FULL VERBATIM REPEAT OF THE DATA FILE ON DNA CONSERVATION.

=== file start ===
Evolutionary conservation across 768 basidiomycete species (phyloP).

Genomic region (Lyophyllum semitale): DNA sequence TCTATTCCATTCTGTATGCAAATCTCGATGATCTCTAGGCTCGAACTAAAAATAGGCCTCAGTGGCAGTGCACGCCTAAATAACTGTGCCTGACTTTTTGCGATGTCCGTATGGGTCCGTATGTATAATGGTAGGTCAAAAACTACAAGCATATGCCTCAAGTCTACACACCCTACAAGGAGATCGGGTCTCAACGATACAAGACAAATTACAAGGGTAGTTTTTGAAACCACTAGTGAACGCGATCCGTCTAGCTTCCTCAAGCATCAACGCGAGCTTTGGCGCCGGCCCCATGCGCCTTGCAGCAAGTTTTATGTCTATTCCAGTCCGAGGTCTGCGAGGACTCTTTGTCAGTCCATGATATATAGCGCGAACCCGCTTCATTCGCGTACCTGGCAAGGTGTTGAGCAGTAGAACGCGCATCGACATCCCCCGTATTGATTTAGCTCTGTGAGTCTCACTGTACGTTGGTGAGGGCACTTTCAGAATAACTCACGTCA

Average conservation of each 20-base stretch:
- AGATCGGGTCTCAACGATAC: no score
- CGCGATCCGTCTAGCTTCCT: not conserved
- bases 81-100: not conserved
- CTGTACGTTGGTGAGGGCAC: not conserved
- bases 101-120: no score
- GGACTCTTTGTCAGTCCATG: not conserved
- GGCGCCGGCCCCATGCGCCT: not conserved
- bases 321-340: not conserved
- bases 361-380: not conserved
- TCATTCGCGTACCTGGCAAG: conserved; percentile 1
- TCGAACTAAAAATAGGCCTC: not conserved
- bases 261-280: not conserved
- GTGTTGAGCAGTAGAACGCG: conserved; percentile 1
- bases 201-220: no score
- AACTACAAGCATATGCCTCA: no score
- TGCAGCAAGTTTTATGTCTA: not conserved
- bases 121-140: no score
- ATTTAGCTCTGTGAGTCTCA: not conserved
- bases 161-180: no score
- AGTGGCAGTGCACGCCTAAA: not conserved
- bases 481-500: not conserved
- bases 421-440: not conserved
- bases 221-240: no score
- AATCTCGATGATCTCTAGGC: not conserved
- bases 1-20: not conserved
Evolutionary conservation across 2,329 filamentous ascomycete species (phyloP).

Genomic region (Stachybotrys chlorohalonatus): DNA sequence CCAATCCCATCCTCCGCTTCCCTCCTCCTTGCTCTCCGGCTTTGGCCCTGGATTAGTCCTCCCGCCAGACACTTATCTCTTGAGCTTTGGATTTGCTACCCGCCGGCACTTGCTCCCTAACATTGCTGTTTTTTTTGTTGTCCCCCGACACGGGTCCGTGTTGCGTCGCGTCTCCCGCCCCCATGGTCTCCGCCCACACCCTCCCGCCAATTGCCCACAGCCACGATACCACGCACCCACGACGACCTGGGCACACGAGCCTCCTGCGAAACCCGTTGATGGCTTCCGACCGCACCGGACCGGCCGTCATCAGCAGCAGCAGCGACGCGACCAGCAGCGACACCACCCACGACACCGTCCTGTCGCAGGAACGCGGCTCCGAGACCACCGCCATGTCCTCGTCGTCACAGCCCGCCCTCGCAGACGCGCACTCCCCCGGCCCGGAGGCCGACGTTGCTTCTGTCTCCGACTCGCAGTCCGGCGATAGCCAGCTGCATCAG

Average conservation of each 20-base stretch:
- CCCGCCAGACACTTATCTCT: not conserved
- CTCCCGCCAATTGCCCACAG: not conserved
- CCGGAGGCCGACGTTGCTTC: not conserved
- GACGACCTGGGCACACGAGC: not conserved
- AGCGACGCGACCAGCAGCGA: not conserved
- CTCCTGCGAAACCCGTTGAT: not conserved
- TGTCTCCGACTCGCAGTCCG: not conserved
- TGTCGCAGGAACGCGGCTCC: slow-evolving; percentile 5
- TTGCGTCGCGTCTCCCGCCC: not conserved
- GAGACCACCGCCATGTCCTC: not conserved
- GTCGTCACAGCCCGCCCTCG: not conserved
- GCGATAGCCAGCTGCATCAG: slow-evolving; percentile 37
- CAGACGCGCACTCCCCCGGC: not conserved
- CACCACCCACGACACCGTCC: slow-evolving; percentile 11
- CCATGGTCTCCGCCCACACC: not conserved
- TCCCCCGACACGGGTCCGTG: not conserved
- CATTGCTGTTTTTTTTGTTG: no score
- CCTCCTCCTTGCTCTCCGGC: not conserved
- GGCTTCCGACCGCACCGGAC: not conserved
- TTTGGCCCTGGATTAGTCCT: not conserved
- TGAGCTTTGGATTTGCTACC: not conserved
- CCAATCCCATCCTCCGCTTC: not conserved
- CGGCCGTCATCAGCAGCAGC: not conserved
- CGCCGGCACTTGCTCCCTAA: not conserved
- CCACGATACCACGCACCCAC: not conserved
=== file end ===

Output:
Evolutionary conservation across 768 basidiomycete species (phyloP).

Genomic region (Lyophyllum semitale): DNA sequence TCTATTCCATTCTGTATGCAAATCTCGATGATCTCTAGGCTCGAACTAAAAATAGGCCTCAGTGGCAGTGCACGCCTAAATAACTGTGCCTGACTTTTTGCGATGTCCGTATGGGTCCGTATGTATAATGGTAGGTCAAAAACTACAAGCATATGCCTCAAGTCTACACACCCTACAAGGAGATCGGGTCTCAACGATACAAGACAAATTACAAGGGTAGTTTTTGAAACCACTAGTGAACGCGATCCGTCTAGCTTCCTCAAGCATCAACGCGAGCTTTGGCGCCGGCCCCATGCGCCTTGCAGCAAGTTTTATGTCTATTCCAGTCCGAGGTCTGCGAGGACTCTTTGTCAGTCCATGATATATAGCGCGAACCCGCTTCATTCGCGTACCTGGCAAGGTGTTGAGCAGTAGAACGCGCATCGACATCCCCCGTATTGATTTAGCTCTGTGAGTCTCACTGTACGTTGGTGAGGGCACTTTCAGAATAACTCACGTCA

Average conservation of each 20-base stretch:
- AGATCGGGTCTCAACGATAC: no score
- CGCGATCCGTCTAGCTTCCT: not conserved
- bases 81-100: not conserved
- CTGTACGTTGGTGAGGGCAC: not conserved
- bases 101-120: no score
- GGACTCTTTGTCAGTCCATG: not conserved
- GGCGCCGGCCCCATGCGCCT: not conserved
- bases 321-340: not conserved
- bases 361-380: not conserved
- TCATTCGCGTACCTGGCAAG: conserved; percentile 1
- TCGAACTAAAAATAGGCCTC: not conserved
- bases 261-280: not conserved
- GTGTTGAGCAGTAGAACGCG: conserved; percentile 1
- bases 201-220: no score
- AACTACAAGCATATGCCTCA: no score
- TGCAGCAAGTTTTATGTCTA: not conserved
- bases 121-140: no score
- ATTTAGCTCTGTGAGTCTCA: not conserved
- bases 161-180: no score
- AGTGGCAGTGCACGCCTAAA: not conserved
- bases 481-500: not conserved
- bases 421-440: not conserved
- bases 221-240: no score
- AATCTCGATGATCTCTAGGC: not conserved
- bases 1-20: not conserved
Evolutionary conservation across 2,329 filamentous ascomycete species (phyloP).

Genomic region (Stachybotrys chlorohalonatus): DNA sequence CCAATCCCATCCTCCGCTTCCCTCCTCCTTGCTCTCCGGCTTTGGCCCTGGATTAGTCCTCCCGCCAGACACTTATCTCTTGAGCTTTGGATTTGCTACCCGCCGGCACTTGCTCCCTAACATTGCTGTTTTTTTTGTTGTCCCCCGACACGGGTCCGTGTTGCGTCGCGTCTCCCGCCCCCATGGTCTCCGCCCACACCCTCCCGCCAATTGCCCACAGCCACGATACCACGCACCCACGACGACCTGGGCACACGAGCCTCCTGCGAAACCCGTTGATGGCTTCCGACCGCACCGGACCGGCCGTCATCAGCAGCAGCAGCGACGCGACCAGCAGCGACACCACCCACGACACCGTCCTGTCGCAGGAACGCGGCTCCGAGACCACCGCCATGTCCTCGTCGTCACAGCCCGCCCTCGCAGACGCGCACTCCCCCGGCCCGGAGGCCGACGTTGCTTCTGTCTCCGACTCGCAGTCCGGCGATAGCCAGCTGCATCAG

Average conservation of each 20-base stretch:
- CCCGCCAGACACTTATCTCT: not conserved
- CTCCCGCCAATTGCCCACAG: not conserved
- CCGGAGGCCGACGTTGCTTC: not conserved
- GACGACCTGGGCACACGAGC: not conserved
- AGCGACGCGACCAGCAGCGA: not conserved
- CTCCTGCGAAACCCGTTGAT: not conserved
- TGTCTCCGACTCGCAGTCCG: not conserved
- TGTCGCAGGAACGCGGCTCC: slow-evolving; percentile 5
- TTGCGTCGCGTCTCCCGCCC: not conserved
- GAGACCACCGCCATGTCCTC: not conserved
- GTCGTCACAGCCCGCCCTCG: not conserved
- GCGATAGCCAGCTGCATCAG: slow-evolving; percentile 37
- CAGACGCGCACTCCCCCGGC: not conserved
- CACCACCCACGACACCGTCC: slow-evolving; percentile 11
- CCATGGTCTCCGCCCACACC: not conserved
- TCCCCCGACACGGGTCCGTG: not conserved
- CATTGCTGTTTTTTTTGTTG: no score
- CCTCCTCCTTGCTCTCCGGC: not conserved
- GGCTTCCGACCGCACCGGAC: not conserved
- TTTGGCCCTGGATTAGTCCT: not conserved
- TGAGCTTTGGATTTGCTACC: not conserved
- CCAATCCCATCCTCCGCTTC: not conserved
- CGGCCGTCATCAGCAGCAGC: not conserved
- CGCCGGCACTTGCTCCCTAA: not conserved
- CCACGATACCACGCACCCAC: not conserved